In recent years, efforts to rein in excesses of corporations have run head-long into an assault on individuals' right to bring suit against manufacturers whose products or activities cause them harm. This push for what its backers call “tort reform,” has been driven by a seemingly endless stream of thinly fact-checked anecdotes about frivolous lawsuits and by a brazen effort to blame the rising costs of health care on malpractice lawsuits.
CPR’s Member Scholars have conducted extensive research on the implications of "tort reform," and in a series of reports have debunked most of industry’s claims about the need for such measures. Indeed, the push for tort reform is at its core an effort to protect industry from its own excesses. By limiting the dollar damages citizens can seek in court, industry hopes to make unsafe and polluting practices less financially risky. And by denying citizens access to the courts, industry hopes to make such practices all but free of risk.
Nevertheless, the myth of the "Lawsuit Crisis" has taken root, the result of years of pounding by corporate interests intent on enacting "tort reform" that protects them from the harm their products and practices cause.
For decades, corporations intent on avoiding accountability for the illness and injuries their products sometimes cause have waged a fierce campaign against citizen access to state and federal courts. Now they've got a new gambit: a federal bill that effectively alters the rules of evidence in state courts. Read CPR's January 2014 Issue Alert.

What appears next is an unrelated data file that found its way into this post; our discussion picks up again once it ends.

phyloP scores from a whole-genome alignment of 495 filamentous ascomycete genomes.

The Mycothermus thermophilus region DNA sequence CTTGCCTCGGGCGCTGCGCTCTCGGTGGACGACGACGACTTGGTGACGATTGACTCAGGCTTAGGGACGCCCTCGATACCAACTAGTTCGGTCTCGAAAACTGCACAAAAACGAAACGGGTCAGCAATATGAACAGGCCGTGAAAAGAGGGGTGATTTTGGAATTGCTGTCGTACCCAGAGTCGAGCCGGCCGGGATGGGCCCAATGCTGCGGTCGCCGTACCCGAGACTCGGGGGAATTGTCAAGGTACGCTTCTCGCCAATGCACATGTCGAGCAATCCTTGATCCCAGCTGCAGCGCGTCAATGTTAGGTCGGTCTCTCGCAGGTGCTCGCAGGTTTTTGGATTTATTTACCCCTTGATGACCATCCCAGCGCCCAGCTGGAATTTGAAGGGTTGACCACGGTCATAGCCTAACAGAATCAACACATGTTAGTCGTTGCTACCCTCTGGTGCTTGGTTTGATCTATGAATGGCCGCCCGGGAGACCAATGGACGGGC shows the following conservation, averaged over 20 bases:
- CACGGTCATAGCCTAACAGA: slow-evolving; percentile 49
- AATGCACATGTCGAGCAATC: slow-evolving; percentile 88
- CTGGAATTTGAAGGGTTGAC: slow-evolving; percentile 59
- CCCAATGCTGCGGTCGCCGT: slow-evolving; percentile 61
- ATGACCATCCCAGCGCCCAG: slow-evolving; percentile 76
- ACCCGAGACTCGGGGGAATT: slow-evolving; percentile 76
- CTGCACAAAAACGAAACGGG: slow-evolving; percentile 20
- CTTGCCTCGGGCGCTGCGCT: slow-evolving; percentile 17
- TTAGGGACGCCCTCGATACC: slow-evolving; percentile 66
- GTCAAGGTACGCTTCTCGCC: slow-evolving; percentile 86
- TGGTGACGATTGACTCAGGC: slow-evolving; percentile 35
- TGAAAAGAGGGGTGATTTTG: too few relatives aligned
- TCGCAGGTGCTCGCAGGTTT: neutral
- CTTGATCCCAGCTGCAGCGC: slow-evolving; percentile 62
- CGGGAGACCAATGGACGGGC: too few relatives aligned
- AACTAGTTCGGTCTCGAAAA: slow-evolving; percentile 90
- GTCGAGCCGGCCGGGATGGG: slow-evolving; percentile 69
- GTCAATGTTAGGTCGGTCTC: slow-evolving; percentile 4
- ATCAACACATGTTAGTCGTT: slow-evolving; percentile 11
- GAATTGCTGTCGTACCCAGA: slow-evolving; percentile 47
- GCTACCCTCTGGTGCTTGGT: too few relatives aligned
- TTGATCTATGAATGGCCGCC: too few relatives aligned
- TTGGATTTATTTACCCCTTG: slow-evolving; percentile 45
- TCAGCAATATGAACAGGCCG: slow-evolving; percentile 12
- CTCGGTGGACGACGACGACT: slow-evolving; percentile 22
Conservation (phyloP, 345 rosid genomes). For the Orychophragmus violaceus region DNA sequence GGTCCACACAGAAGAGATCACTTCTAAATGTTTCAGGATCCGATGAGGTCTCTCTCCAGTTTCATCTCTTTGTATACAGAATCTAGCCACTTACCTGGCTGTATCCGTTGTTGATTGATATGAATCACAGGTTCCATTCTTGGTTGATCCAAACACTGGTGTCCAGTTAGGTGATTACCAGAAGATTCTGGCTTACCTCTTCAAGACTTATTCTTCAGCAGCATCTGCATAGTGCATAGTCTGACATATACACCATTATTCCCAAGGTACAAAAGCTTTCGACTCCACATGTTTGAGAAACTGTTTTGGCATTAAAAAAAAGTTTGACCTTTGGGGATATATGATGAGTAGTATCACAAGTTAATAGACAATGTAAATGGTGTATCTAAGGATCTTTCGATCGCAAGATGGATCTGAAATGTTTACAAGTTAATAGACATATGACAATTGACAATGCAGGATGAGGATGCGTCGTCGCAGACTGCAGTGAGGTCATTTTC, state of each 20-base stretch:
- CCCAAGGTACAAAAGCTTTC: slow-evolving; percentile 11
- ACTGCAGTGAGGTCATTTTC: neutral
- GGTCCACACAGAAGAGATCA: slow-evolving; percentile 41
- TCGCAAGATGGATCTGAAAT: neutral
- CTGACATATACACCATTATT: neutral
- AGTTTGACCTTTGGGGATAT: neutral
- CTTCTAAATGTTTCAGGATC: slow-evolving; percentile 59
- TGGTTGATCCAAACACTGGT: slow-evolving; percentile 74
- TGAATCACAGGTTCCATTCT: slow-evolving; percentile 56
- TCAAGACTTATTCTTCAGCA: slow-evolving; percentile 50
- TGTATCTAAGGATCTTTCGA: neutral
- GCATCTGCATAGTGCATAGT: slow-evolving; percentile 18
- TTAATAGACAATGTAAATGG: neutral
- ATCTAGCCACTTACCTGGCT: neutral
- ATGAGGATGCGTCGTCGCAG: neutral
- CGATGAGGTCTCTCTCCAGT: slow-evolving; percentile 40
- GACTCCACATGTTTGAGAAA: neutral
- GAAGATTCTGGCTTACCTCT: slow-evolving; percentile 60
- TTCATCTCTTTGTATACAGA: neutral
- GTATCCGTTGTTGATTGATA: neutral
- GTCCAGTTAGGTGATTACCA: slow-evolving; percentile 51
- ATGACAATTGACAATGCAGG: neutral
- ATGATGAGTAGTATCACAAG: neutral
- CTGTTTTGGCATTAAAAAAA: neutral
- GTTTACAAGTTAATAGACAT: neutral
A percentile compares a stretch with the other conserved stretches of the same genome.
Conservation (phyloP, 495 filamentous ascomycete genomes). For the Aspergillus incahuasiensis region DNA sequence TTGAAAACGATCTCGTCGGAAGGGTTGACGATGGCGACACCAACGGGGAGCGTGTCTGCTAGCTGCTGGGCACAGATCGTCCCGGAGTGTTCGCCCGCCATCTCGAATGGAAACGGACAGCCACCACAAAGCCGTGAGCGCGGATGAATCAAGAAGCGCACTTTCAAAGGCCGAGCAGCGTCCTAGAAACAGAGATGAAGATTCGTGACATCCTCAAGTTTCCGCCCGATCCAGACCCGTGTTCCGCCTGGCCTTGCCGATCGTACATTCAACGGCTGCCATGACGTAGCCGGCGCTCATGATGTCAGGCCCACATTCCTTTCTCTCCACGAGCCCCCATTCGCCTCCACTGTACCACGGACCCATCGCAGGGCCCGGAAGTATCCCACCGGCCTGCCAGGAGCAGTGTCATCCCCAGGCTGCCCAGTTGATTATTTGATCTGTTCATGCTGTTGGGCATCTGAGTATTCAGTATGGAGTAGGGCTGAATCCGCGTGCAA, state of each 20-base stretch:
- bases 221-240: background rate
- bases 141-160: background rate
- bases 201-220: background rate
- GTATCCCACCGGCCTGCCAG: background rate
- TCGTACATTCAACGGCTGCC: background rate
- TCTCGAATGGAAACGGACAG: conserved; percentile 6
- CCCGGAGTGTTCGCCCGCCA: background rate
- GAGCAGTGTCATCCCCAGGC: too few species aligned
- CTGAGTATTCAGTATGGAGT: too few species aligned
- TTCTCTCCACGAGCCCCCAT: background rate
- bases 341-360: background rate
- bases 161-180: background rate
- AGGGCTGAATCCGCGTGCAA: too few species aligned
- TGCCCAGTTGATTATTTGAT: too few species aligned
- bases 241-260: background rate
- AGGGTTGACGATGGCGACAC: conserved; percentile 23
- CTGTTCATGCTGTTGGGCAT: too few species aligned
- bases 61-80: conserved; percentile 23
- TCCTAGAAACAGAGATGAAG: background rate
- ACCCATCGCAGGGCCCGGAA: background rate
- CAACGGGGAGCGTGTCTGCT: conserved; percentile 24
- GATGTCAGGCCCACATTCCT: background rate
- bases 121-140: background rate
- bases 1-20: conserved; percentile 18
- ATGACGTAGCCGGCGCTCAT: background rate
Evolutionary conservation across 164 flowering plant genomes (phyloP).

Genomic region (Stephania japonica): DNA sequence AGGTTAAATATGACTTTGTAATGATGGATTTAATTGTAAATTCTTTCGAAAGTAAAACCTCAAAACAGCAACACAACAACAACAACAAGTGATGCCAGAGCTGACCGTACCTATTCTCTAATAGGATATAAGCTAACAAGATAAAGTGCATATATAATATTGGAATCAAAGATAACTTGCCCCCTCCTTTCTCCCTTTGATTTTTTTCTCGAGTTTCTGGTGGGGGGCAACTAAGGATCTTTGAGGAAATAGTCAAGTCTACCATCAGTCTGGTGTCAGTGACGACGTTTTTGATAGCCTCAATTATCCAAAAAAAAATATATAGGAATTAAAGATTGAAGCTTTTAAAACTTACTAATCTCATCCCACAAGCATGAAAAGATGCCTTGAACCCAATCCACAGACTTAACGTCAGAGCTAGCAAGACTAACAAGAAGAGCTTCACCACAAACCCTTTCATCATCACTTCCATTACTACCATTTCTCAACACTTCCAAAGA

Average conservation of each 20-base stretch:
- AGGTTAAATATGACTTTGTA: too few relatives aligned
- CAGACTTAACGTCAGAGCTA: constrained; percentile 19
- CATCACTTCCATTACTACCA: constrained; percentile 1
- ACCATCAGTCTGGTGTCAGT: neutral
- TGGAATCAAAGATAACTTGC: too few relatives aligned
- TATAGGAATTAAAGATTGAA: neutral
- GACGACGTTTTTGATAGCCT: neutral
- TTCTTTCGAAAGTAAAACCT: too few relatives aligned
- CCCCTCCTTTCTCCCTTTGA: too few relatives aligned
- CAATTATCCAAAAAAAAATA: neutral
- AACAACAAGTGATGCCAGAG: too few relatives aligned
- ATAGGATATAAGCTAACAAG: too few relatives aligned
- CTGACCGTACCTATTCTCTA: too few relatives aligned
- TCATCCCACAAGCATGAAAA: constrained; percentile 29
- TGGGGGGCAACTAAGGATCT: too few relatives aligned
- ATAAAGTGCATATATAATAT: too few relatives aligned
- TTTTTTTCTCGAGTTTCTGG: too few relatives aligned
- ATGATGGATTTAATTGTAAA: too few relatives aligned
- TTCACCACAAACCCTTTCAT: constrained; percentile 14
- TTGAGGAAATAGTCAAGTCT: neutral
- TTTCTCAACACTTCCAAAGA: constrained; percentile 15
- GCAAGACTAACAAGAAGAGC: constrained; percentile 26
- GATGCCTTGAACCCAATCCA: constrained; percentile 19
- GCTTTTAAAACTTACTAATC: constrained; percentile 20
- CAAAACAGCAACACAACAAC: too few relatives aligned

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Protections against the dangers of toxic chemicals include federal law (the Toxic Substances Control Act), as well as state regulation and state and federal civil justice systems. TSCA needs an update, and industry is hoping to use that process to weaken the other two legs of the framework.
The Consumer Product Safety Commission's mission is to protect consumers from unsafe products. But during the Bush Administration, it often worked to shield manufacturers from liability for harm resulting from unsafe products. Read about CPR Member Scholars' research on the subject.
In recent years, the effort to protect industry from accountability in court has taken a new turn, as various industries have lined up before state legislatures and Congress seeking legislation granting broad immunity from litigation resulting from their tortious behavior. In 2012, for example, the federal “Domestic Fuels Act” (DFA) sought to grant immunity to purveyors of ethanol and other fuel additives. Such bills are the next wave of the attack on corporate accountability. CPR Member Scholars Thomas O. McGarity and Sidney Shapiro, with CPR Policy Analyst Nicholas Vidargas, explored the phenomenon in their March 2013 white paper, Sweeping Corporate Immunity for the Fuel Industry: The Next Front in the "Corporate Accountability" Wars (CPR White Paper 1303).
Among other things, CPR Member Scholars’ work in this area includes multiple installments in the Truth About Torts series: